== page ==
Iranian Religious Groups
Estimates of the size of the Iranian Jewish community varied from 25,000 to 30,000 by the mid-1980s. A substantial reduction from the estimated 75,000 to 80,000 Iranian Jews prior to the 1979 revolution. As of 2007 the estimate remained largely the same.
The Iranian Jewish community is one of the oldest in the world, being descended from Jews who remained in the region following the Babylonian captivity, when the Achaemenid rulers of the first Iranian empire permitted Jews to return to Jerusalem. Over the centuries the Jews of Iran became physically, culturally, and linguistically indistinguishable from the non-Jewish population. The overwhelming majority of Jews speak Persian (Farsi) as their mother language, and a tiny minority, Kurdish. The Jews are predominantly urban and by the 1970s were concentrated in Tehran, with smaller communities in other cities, such as Shiraz, Esfahan, Hamadan, and Kashan.
Until the twentieth century the Jews were confined to their own quarters in the towns. In general the Jews were an impoverished minority, occupationally restricted to small-scale trading, moneylending, and working with precious metals. Since the 1920s, Jews had greater opportunities for economic and social mobility. They received assistance from a number of international Jewish organizations, including the American Joint Distribution Committee, which introduced electricity, piped water, and modern sanitation into Jewish neighborhoods. The Jews had gradually gained increased importance in the bazaars of Tehran and other cities, and after World War II some educated Jews entered the professions, particularly pharmacy, medicine, and dentistry.
The Constitution of 1979 recognized Jews as an official religious minority and accorded them the right to elect a representative to the Majlis. Like the Christians, the Jews were not initially actively persecuted. Unlike the Christians, the Jews were been viewed with suspicion by the government, probably because of the government's intense hostility toward Israel. Iranian Jews generally had many relatives in Israel, some 45,000 Iranian Jews emigrated from Iran to Israel between 1948 and 1977, with whom they were in regular contact. Since 1979 the government had cited mail and telephone communications as evidence of "spying" in the arrest, detention, and even execution of a few prominent Jews. Although these individual cases had not affected the status of the community as a whole, they have contributed to a pervasive feeling of insecurity among Jews regarding their future in Iran and have helped to precipitate large-scale emigration. Most Jews who had left since the Revolution settled in the United States.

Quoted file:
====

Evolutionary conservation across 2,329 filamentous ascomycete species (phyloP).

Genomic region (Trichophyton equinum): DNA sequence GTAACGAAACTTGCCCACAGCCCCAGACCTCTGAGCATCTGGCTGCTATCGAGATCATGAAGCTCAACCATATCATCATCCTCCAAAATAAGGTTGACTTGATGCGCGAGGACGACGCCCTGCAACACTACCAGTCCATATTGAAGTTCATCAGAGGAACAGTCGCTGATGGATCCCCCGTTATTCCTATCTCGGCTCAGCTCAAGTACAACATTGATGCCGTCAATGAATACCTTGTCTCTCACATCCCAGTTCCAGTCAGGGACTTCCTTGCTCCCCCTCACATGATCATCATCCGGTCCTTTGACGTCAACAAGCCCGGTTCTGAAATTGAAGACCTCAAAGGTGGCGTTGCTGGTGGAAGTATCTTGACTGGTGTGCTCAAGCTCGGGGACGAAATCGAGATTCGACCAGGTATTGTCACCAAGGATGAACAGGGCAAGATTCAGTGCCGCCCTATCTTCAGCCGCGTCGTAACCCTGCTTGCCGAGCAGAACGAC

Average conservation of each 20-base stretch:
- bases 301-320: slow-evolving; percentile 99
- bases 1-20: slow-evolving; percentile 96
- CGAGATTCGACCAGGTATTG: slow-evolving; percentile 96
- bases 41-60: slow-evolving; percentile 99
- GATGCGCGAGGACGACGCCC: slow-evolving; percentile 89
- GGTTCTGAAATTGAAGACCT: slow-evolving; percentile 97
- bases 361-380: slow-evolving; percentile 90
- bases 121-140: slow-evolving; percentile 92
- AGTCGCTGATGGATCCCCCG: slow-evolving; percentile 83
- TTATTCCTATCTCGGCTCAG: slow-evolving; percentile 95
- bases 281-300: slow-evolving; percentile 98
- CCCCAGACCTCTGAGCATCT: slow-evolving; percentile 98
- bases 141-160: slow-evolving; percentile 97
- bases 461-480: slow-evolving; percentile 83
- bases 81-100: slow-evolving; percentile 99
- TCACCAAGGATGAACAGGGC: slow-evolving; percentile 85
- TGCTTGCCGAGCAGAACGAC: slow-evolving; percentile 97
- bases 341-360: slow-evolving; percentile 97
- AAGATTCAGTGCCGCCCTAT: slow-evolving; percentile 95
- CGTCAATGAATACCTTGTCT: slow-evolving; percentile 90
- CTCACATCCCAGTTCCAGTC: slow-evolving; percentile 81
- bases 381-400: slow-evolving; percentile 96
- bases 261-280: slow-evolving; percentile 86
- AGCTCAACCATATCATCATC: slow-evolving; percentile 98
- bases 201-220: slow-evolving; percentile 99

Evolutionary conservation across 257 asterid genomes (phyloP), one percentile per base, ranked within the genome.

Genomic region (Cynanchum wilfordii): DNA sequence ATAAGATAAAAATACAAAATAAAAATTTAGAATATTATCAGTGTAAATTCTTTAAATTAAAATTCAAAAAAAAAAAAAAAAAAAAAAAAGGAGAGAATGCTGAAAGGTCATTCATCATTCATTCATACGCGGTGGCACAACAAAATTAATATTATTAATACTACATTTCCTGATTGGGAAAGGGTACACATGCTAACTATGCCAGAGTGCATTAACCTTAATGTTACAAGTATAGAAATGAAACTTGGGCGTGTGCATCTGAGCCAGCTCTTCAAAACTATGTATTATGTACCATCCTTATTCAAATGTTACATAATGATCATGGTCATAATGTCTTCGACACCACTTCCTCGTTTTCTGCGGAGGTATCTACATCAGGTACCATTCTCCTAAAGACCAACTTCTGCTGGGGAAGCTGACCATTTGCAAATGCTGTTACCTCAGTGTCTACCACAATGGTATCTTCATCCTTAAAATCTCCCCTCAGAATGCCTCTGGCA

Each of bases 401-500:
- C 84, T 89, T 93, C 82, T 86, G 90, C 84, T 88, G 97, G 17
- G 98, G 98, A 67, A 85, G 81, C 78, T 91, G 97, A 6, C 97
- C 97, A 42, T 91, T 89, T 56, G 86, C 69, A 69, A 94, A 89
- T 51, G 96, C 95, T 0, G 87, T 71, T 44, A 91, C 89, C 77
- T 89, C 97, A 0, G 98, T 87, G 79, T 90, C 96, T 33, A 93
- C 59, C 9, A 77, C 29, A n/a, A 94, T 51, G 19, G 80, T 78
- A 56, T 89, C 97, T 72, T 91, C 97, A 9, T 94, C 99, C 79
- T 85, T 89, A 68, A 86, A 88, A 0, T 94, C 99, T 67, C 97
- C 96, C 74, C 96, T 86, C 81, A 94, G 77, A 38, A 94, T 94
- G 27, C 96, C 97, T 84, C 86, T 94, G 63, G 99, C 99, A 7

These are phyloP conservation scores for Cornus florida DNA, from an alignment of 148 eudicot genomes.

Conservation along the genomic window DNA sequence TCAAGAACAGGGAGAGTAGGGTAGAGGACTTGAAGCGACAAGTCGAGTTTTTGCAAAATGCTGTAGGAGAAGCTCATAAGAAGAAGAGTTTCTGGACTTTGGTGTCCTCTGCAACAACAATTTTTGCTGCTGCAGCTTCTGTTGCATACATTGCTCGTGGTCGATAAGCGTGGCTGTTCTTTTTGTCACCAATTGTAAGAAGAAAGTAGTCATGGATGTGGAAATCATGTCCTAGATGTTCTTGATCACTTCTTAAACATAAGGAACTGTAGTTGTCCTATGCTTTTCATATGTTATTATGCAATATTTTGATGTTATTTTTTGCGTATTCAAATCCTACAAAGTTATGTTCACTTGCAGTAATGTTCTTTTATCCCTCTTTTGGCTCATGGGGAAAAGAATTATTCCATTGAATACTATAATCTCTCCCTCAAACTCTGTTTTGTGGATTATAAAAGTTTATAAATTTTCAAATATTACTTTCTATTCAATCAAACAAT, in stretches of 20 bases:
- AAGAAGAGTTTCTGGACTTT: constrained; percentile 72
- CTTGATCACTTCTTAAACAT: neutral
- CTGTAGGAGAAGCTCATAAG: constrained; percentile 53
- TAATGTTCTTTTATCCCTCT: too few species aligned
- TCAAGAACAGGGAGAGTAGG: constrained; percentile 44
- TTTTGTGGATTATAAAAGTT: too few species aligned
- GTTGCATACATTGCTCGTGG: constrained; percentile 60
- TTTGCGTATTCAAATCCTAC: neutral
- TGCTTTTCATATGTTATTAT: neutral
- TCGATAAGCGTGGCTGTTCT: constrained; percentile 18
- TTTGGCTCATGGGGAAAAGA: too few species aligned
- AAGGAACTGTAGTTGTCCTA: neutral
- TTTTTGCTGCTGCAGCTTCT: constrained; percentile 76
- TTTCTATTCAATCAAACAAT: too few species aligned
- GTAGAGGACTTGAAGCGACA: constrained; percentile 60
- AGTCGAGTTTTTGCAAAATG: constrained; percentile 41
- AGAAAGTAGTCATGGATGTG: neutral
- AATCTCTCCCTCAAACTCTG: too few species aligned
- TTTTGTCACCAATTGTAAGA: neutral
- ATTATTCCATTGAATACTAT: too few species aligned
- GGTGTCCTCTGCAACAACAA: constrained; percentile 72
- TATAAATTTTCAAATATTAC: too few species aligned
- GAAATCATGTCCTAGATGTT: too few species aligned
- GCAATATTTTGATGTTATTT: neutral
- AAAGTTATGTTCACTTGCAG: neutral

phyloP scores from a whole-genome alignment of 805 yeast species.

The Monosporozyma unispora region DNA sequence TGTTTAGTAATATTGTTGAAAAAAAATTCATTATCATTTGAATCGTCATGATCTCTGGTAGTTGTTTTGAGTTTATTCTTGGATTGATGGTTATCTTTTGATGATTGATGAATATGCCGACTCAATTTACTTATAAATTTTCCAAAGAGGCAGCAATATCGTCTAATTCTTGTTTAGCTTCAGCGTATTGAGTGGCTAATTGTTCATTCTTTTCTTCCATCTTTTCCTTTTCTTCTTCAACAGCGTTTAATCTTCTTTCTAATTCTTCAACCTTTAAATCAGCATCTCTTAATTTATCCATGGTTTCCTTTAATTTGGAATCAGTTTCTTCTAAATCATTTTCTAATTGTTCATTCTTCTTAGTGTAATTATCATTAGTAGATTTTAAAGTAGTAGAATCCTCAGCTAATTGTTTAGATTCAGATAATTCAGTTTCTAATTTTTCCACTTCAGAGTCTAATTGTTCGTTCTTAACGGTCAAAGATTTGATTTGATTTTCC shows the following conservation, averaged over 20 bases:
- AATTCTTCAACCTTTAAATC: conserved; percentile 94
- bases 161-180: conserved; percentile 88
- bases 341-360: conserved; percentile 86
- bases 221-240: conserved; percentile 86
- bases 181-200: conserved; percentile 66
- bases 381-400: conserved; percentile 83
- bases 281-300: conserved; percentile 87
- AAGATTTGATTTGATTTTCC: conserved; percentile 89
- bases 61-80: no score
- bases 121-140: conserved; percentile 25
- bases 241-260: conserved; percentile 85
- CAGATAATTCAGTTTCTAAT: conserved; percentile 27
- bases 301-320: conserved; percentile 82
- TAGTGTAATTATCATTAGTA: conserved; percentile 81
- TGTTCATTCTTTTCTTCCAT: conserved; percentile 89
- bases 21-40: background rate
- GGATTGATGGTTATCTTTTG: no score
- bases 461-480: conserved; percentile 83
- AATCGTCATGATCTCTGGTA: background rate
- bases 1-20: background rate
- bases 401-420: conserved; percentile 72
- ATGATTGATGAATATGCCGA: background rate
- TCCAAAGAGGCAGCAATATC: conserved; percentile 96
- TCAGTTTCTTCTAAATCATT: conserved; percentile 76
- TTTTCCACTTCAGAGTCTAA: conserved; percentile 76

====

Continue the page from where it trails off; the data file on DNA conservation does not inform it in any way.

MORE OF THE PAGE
While Jews were a recognized religious minority, allegations of official discrimination were frequent. The government's anti-Israel stance, and the perception of much of the population that Jewish citizens supported Zionism and the state of Israel, often created a threatening atmosphere for the small community. Jews limited their contact with, and did not openly express support for, Israel out of fear of reprisal. During the early 2000s and more so after the election of Mahmoud Ahmadinejad, Anti-American and anti-Israeli demonstrations began to include the denunciation of Jews, as opposed to the past practice of denouncing only Israel and Zionism, adding to the threatening atmosphere for the community. Jewish leaders were reportedly reluctant to draw attention to official mistreatment of their community due to fear of government reprisal.
However, the 30,000-member Jewish community (the largest in the Middle East outside of Israel) enjoyed somewhat more freedoms than Jewish communities in several other Muslim states. The Iranian Jews were allowed to visit Israel. However, the freedom of Iranian Jews to practice their religion was limited, and Iranian Jews remained reluctant to speak out for fear of reprisals. During 1993-1998, Iran executed five Jews who were allegedly spying for Israel. In June 1999, Iran arrested 13 Jews (mostly teachers, shopkeepers, and butchers) from the Shiraz area that it said were part of an "espionage ring" for Israel. After an April-June 2000 trial, ten of the Jews and two Muslims accomplices were convicted on 1 July 2000, receiving sentences ranging from 4 to 13 years. An appeals panel reduced the sentences, and all were released by April 2003.
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